12.021: Earth Science, Energy, and the Environment

8.21: Physics of Energy

Social Science Foundations of Energy

14.44[J]/15.037[J]: Energy Economics & Policy

11.142: Geography of the  Global Economy

15.2191[J]/11.167[J]/14.47[J]/17.399[J]: Global Energy: Politics, Markets, and Policy

Energy Technology/Engineering in Context

22.081[J]/2.650[J]/10.291[J]: Introduction to Sustainable Energy

4.42[J]/1.044[J]/2.66[J]: Fundamentals of Energy in Buildings

11.165: Urban Energy Systems and Policy

2.60[J]/10.390[J]: Fundamentals of Advanced Energy Conversion

EC.711[J]/2.651[J]: D-Lab: Energy I



Energy Electives


Take any 24 units (usually two classes) from the list of approved courses.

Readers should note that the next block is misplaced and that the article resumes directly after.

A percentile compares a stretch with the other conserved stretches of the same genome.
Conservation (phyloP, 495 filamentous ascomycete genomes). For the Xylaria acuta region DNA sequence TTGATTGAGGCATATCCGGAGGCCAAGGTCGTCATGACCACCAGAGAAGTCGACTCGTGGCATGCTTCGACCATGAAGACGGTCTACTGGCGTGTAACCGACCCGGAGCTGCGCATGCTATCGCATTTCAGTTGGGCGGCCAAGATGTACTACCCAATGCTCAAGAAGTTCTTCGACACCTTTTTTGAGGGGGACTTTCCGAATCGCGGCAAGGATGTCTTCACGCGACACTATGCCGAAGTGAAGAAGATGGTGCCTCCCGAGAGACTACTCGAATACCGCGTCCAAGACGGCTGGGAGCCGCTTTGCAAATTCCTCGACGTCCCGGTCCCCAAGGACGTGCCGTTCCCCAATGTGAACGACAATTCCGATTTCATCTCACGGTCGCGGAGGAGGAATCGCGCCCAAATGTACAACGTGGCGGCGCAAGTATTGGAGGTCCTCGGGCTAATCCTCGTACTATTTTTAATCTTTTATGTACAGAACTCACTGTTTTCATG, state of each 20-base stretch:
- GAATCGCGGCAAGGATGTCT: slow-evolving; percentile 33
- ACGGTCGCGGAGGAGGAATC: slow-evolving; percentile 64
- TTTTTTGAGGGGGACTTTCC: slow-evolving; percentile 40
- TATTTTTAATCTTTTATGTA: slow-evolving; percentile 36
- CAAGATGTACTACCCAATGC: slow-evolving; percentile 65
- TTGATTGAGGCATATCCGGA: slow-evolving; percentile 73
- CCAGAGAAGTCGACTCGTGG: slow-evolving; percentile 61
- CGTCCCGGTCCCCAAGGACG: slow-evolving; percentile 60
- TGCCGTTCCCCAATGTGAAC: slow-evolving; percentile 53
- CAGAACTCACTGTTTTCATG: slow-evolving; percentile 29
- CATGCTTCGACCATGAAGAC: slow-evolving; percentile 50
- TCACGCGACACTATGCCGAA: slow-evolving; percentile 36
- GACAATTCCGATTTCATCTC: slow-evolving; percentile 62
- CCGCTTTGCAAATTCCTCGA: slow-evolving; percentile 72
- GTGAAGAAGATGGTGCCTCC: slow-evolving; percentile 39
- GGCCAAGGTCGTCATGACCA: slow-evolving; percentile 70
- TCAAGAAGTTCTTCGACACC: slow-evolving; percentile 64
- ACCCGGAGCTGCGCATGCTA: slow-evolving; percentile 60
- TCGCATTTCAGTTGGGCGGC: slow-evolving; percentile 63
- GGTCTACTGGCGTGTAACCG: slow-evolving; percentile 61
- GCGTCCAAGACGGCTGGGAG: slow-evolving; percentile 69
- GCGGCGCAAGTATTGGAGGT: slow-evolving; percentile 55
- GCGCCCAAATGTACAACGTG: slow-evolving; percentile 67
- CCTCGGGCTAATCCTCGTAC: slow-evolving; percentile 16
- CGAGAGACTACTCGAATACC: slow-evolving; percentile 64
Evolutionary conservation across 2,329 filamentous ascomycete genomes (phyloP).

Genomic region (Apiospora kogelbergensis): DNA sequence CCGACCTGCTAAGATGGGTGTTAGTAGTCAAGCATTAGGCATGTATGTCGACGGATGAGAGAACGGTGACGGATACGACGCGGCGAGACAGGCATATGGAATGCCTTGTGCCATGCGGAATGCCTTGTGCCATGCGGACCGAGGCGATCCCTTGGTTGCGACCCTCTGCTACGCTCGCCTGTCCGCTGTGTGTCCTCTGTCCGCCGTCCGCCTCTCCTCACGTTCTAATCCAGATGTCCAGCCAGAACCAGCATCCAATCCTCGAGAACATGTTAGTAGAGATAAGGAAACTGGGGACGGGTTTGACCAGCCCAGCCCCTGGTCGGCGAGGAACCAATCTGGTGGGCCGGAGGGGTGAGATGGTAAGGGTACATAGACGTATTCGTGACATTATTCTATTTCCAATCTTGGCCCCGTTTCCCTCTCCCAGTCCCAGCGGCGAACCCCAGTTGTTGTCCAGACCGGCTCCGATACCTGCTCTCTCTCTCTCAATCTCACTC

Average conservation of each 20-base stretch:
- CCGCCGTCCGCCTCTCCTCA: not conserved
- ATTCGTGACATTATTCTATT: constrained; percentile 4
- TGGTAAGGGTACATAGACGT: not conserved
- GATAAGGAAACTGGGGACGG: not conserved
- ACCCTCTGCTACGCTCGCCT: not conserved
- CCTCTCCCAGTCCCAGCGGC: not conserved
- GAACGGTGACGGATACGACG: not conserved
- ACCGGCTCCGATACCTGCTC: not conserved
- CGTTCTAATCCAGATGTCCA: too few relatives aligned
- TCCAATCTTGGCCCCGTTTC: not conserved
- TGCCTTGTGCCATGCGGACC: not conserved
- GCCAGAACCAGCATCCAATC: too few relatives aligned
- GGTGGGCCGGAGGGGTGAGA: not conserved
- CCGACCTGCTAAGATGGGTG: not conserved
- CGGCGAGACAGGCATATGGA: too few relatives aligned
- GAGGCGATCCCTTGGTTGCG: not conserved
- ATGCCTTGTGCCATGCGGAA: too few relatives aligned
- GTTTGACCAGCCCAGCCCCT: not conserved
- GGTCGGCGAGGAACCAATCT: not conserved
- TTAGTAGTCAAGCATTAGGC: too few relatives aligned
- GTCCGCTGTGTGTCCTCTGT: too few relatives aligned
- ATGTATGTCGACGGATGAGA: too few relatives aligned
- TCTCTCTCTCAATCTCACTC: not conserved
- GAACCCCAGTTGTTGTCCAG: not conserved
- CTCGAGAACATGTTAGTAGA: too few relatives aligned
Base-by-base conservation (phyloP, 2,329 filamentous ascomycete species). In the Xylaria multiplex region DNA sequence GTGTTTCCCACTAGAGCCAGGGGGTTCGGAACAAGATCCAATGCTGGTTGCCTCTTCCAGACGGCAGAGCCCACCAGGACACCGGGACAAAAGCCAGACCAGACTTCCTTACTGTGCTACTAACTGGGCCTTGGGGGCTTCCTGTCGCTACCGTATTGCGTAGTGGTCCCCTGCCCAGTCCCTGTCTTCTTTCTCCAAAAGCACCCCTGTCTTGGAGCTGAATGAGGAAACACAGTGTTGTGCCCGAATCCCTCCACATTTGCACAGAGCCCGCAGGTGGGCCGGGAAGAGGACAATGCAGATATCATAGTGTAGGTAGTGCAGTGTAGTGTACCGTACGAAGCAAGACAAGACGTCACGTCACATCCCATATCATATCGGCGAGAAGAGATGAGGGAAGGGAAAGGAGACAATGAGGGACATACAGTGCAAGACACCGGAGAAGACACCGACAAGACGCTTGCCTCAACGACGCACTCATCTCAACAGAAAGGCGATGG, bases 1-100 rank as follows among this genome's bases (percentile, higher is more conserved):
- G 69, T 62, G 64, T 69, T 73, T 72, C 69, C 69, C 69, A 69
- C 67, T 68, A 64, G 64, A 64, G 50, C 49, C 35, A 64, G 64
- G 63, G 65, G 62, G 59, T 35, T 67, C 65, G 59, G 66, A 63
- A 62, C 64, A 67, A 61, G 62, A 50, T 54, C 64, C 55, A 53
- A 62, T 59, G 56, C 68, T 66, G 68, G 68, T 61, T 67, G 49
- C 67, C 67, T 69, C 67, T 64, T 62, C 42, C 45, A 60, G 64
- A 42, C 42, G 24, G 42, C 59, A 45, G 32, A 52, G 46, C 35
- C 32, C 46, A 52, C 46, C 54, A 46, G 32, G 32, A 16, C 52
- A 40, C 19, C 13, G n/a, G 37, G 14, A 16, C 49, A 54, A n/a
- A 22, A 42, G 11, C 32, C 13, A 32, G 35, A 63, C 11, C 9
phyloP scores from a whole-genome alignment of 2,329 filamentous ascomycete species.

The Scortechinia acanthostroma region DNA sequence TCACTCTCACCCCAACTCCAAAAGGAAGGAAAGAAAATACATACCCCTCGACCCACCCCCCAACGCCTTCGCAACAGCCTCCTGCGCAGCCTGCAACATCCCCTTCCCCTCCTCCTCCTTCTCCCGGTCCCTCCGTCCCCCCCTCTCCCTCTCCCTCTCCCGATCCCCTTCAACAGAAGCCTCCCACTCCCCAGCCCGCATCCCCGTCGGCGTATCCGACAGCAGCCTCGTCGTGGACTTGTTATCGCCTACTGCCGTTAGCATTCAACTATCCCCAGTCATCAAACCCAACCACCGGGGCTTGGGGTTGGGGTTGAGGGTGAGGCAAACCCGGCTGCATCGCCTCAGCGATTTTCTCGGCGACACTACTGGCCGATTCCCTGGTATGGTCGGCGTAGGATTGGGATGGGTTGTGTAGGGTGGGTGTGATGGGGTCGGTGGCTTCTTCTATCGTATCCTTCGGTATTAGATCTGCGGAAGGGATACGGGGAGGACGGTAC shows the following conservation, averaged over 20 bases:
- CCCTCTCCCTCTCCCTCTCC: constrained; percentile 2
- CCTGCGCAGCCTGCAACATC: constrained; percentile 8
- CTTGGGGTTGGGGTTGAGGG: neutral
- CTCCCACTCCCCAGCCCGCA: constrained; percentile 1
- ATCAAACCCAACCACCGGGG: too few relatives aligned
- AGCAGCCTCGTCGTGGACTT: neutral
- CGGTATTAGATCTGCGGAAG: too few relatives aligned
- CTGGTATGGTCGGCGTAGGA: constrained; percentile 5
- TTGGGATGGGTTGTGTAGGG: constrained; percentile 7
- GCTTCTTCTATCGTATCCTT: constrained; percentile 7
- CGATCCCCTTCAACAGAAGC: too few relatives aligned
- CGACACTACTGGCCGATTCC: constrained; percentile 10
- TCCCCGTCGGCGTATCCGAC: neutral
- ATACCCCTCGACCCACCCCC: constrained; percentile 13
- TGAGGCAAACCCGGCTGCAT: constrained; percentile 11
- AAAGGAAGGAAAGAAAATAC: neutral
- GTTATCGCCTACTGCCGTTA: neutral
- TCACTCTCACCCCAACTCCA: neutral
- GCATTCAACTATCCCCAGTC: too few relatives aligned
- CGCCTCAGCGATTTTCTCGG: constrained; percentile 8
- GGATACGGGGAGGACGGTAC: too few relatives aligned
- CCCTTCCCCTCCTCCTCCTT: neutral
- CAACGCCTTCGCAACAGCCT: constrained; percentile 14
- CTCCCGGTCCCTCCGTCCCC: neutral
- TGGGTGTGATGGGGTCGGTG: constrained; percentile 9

UROPs for credit may also be counted as electives; consult your Energy Studies Minor advisor or MITEI Academic Coordinator Rachel Shulman to confirm.

Exceptions and Substitutions

Additional classes or substitutions may be approved on a case by case basis. Consult your Energy Studies Minor advisor or MITEI Academic Coordinator Rachel Shulman.

Who can apply to the minor?

Any currently enrolled undergraduate at MIT can apply.

Who are the Energy Studies Minor Advisors? How do I get an advisor?

Every course with classes in the minor has at least one professor serving as an ESM Advisor:

Course 1: Saurabh Amin

Course 2: Konstantin Turitsyn

Course 3: Jeff Grossman

Course 4: Christoph Reinhart

Course 5: Moungi Bawendi

Course 6: Steve Leeb, Rajeev Ram

Course 8: Robert Jaffe

Course 10: Fikile Brushett, Barry Johnston, Bill Green

Course 11: David Hsu (Sabbatical Fall 2018), Amy Glasmeier

Course 12: Brad Hager

Course 14: Jeffrey Harris